Duggan M, Kavanagh BP. Atelectasis in the perioperative patient. Curr Opin Anaesthesiol. 2007;201:37-42. [CrossRef] [PubMed]
 
Duggan M, McCaul CL, McNamara PJ, Engelberts D, Ackerley C, Kavanagh BP. Atelectasis causes vascular leak and lethal right ventricular failure in uninjured rat lungs. Am J Respir Crit Care Med. 2003;16712:1633-1640. [CrossRef] [PubMed]
 
Nichols D, Haranath S. Pressure control ventilation. Crit Care Clin. 2007;232:183-199. [CrossRef] [PubMed]
 
Tuğrul M, Camci E, Karadeniz H, Sentürk M, Pembeci K, Akpir K. Comparison of volume controlled with pressure controlled ventilation during one-lung anaesthesia. Br J Anaesth. 1997;793:306-310. [CrossRef] [PubMed]
 
Prella M, Feihl F, Domenighetti G. Effects of short-term pressure-controlled ventilation on gas exchange, airway pressures, and gas distribution in patients with acute lung injury/ARDS: comparison with volume-controlled ventilation. Chest. 2002;1224:1382-1388. [CrossRef] [PubMed]
 
Royer F, Martin DJ, Benchetrit G, Grimbert FA. Increase in pulmonary capillary permeability in dogs exposed to 100% O2. J Appl Physiol. 1988;653:1140-1146. [PubMed]
 
Lases EC, Duurkens VA, Gerritsen WB, Haas FJ. Oxidative stress after lung resection therapy: A pilot study. Chest. 2000;1174:999-1003. [CrossRef] [PubMed]
 
Williams EA, Quinlan GJ, Goldstraw P, Gothard JW, Evans TW. Postoperative lung injury and oxidative damage in patients undergoing pulmonary resection. Eur Respir J. 1998;115:1028-1034. [CrossRef] [PubMed]
 
Douzinas EE, Kollias S, Tiniakos D, et al. Hypoxemic reperfusion after 120 mins of intestinal ischemia attenuates the histopathologic and inflammatory response. Crit Care Med. 2004;3211:2279-2283. [PubMed]
 
Balanos GM, Talbot NP, Dorrington KL, Robbins PA. Human pulmonary vascular response to 4 h of hypercapnia and hypocapnia measured using Doppler echocardiography. J Appl Physiol. 2003;944:1543-1551. [PubMed]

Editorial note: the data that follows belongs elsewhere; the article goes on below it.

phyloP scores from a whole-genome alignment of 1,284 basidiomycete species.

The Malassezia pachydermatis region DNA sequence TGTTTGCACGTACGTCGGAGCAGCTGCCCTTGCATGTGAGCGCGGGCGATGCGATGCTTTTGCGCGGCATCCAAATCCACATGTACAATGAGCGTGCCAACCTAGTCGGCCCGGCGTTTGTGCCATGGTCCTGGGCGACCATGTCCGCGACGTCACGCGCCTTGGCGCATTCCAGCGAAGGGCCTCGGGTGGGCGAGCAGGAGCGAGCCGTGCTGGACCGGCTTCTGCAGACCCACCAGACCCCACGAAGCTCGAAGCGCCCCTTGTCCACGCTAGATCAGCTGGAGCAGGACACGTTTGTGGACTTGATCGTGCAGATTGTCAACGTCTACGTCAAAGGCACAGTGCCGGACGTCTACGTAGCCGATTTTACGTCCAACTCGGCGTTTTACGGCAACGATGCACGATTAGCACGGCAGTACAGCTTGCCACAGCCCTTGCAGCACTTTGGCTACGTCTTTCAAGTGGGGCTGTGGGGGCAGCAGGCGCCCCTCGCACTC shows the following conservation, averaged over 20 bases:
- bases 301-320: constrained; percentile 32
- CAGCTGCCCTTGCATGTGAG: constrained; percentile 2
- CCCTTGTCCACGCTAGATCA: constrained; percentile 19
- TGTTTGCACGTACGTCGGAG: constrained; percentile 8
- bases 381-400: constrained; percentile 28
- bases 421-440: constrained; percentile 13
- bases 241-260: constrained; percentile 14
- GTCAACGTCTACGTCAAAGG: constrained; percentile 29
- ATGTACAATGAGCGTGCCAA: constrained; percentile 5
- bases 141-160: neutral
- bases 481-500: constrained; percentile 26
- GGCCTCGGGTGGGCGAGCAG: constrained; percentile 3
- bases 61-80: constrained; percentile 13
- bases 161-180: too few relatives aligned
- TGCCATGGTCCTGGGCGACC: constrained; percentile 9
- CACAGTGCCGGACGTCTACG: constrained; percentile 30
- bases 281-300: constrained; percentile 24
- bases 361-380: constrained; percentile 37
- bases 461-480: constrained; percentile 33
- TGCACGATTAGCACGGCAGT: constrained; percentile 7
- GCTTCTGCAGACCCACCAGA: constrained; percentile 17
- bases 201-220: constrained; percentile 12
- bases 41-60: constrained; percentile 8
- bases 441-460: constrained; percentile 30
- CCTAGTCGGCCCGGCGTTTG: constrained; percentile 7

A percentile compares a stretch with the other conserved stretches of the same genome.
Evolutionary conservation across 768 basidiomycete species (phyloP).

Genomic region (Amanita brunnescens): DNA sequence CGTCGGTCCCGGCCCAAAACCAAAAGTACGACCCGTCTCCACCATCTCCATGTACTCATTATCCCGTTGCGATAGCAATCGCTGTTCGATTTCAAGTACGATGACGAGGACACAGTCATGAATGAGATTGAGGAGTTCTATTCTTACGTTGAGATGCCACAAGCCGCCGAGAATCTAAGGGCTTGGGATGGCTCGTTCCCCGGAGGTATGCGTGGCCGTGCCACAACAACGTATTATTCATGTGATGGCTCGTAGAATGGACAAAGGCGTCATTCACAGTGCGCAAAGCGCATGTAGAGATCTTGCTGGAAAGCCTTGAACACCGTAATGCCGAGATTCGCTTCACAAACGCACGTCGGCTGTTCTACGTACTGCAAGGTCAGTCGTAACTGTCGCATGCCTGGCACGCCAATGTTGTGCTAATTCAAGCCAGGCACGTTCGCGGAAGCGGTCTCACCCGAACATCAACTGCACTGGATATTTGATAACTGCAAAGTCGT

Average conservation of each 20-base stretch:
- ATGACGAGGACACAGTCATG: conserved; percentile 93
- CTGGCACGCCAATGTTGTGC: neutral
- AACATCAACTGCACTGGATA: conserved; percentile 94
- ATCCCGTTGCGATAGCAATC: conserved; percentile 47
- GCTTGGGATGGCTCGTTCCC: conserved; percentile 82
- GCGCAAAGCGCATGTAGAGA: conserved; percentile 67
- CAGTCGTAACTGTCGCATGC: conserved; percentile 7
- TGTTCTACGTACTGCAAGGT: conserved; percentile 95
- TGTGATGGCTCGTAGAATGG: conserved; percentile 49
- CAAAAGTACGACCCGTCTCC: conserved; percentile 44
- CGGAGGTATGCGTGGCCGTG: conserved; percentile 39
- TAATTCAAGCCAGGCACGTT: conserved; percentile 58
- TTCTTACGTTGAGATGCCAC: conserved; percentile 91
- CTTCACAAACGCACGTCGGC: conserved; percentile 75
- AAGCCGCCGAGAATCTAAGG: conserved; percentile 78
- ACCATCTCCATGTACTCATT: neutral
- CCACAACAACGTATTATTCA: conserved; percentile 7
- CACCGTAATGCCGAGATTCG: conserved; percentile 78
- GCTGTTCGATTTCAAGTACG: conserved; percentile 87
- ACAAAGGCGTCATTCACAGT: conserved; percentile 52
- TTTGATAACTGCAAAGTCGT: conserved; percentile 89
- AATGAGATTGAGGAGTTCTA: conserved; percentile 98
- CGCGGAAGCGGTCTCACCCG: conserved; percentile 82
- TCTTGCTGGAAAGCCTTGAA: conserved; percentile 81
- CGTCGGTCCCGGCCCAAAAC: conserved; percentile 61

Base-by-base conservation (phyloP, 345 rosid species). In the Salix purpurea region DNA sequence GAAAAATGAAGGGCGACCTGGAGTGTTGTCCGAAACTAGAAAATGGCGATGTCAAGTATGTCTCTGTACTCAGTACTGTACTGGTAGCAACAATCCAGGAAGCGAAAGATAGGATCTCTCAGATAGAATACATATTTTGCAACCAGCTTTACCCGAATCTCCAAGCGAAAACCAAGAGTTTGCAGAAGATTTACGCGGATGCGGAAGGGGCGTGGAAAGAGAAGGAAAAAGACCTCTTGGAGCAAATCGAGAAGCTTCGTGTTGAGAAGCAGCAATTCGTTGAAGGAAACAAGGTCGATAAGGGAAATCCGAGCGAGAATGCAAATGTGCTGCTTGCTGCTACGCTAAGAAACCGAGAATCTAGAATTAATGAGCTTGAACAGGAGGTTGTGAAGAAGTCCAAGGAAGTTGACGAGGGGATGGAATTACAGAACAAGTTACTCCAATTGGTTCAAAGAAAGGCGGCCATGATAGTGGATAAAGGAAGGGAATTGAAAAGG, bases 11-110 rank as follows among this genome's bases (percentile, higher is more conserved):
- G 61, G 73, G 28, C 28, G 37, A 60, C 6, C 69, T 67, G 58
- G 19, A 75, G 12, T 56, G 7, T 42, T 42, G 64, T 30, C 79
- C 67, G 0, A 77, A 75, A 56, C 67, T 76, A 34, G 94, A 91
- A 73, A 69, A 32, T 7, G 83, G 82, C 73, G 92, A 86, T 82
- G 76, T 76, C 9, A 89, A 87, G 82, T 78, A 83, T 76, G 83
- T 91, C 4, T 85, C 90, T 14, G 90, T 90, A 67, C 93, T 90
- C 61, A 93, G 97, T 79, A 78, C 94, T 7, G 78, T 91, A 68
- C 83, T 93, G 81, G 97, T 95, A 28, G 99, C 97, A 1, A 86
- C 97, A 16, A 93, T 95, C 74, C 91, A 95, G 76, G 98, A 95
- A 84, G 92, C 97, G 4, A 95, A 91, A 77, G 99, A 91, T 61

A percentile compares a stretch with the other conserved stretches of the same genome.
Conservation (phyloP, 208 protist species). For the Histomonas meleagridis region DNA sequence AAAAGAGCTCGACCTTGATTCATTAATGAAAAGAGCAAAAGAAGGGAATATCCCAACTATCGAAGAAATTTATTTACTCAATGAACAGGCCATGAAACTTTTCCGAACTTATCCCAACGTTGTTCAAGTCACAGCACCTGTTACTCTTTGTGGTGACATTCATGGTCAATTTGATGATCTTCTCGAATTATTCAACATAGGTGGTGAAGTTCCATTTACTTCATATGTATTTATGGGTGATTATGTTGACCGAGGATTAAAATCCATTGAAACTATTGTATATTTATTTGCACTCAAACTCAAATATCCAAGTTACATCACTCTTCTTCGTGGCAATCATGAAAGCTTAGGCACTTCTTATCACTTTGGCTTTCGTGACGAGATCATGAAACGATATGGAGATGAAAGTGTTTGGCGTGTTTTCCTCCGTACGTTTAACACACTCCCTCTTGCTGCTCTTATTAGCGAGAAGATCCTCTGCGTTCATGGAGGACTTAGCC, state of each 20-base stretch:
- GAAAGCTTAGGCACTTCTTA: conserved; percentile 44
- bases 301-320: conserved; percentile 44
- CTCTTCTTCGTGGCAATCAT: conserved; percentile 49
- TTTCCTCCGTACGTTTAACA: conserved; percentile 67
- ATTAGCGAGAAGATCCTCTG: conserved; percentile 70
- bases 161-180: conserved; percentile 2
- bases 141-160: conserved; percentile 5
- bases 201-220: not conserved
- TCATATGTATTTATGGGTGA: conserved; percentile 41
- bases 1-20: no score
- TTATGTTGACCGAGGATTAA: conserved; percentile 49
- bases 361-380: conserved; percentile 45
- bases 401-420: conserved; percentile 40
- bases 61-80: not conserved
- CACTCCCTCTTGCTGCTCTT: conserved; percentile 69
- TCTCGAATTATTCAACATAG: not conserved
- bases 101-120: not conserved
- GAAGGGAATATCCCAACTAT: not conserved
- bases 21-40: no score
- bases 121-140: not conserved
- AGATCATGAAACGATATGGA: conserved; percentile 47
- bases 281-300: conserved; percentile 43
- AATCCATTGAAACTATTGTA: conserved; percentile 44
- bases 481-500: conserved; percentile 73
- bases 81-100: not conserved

Lang CJ, Barnett EK, Doyle IR. Stretch and CO2 modulate the inflammatory response of alveolar macrophages through independent changes in metabolic activity. Cytokine. 2006;336:346-351. [CrossRef] [PubMed]
 
Brodsky JB, Lemmens HJ. Left double-lumen tubes: clinical experience with 1,170 patients. J Cardiothorac Vasc Anesth. 2003;173:289-298. [CrossRef] [PubMed]
 
Slinger P, Suissa S, Triolet W. Predicting arterial oxygenation during one-lung anaesthesia. Can J Anaesth. 1992;3910:1030-1035. [CrossRef] [PubMed]
 
Katzenelson R, Perel A, Berkenstadt H, et al. Accuracy of transpulmonary thermodilution versus gravimetric measurement of extravascular lung water. Crit Care Med. 2004;327:1550-1554. [CrossRef] [PubMed]
 
Talmor D, Sarge T, Malhotra A, et al. Mechanical ventilation guided by esophageal pressure in acute lung injury. N Engl J Med. 2008;35920:2095-2104. [CrossRef] [PubMed]
 

Figures

Figure Jump LinkFigure 1. The flow diagram of the study. CV = conventional strategy group; PV = protective strategy group.Grahic Jump Location
Figure Jump LinkFigure 2. Postoperative Pao2/Fio2 values between the CV and PV groups. Pao2/Fio2 measurements at 2 h after the ICU arrival (POD0) and at 3:00 am on postoperative day 1 (POD1) are shown. Data are expressed as mean ± SD with a Mann-Whitney rank sum test for POD0 and t test for POD1. POD0 = Pao2/Fio2 measurements at 2 h after the ICU arrival; POD1 = Pao2/Fio2 measurements at 3:00 am on postoperative day 1. *P < .05. See Figure 1 legend for expansion of abbreviations.Grahic Jump Location
Figure Jump LinkFigure 3. Pulmonary complications between the CV and PV groups. Pao2/Fio2 measurements < 300 mm Hg and/or newly developed lung lesions (lung infiltration and atelectasis) within 72 h of the operation were counted as pulmonary complication. The numbers of patients are represented as values. *P < .05 by Fisher exact test; †P < .05 by χ2 test. ALI = acute lung injury; P/F < 300 = Pao2/Fio2 values < 300 mm Hg. See Figure 1 legend for expansion of other abbreviations.Grahic Jump Location

Tables

Table Graphic Jump Location
Table 1 —Characteristics of Patients

Data are expressed as mean ± SD or No. of patients. There were no differences between the groups. Heart disease: one patient had pacemaker insertion because of complete AV block in the PV group, and the remaining patients had previous coronary stent; all these patients showed no abnormal symptoms or echocardiographies before surgery. Previous lung surgery: one patient had ipsilateral wedge resection, one had lung biopsy in the CV group; one patient had contralateral lung lobectomy, one had ipsilateral wedge resection in the PV group. ASA = American Society of Anesthesiologists; CV = conventional strategy group; F = female; LVEF = left ventricular ejection fraction; M = male; PFT = pulmonary function test; ppoFEV1 = postoperative predicted FEV1; PV = protective strategy group.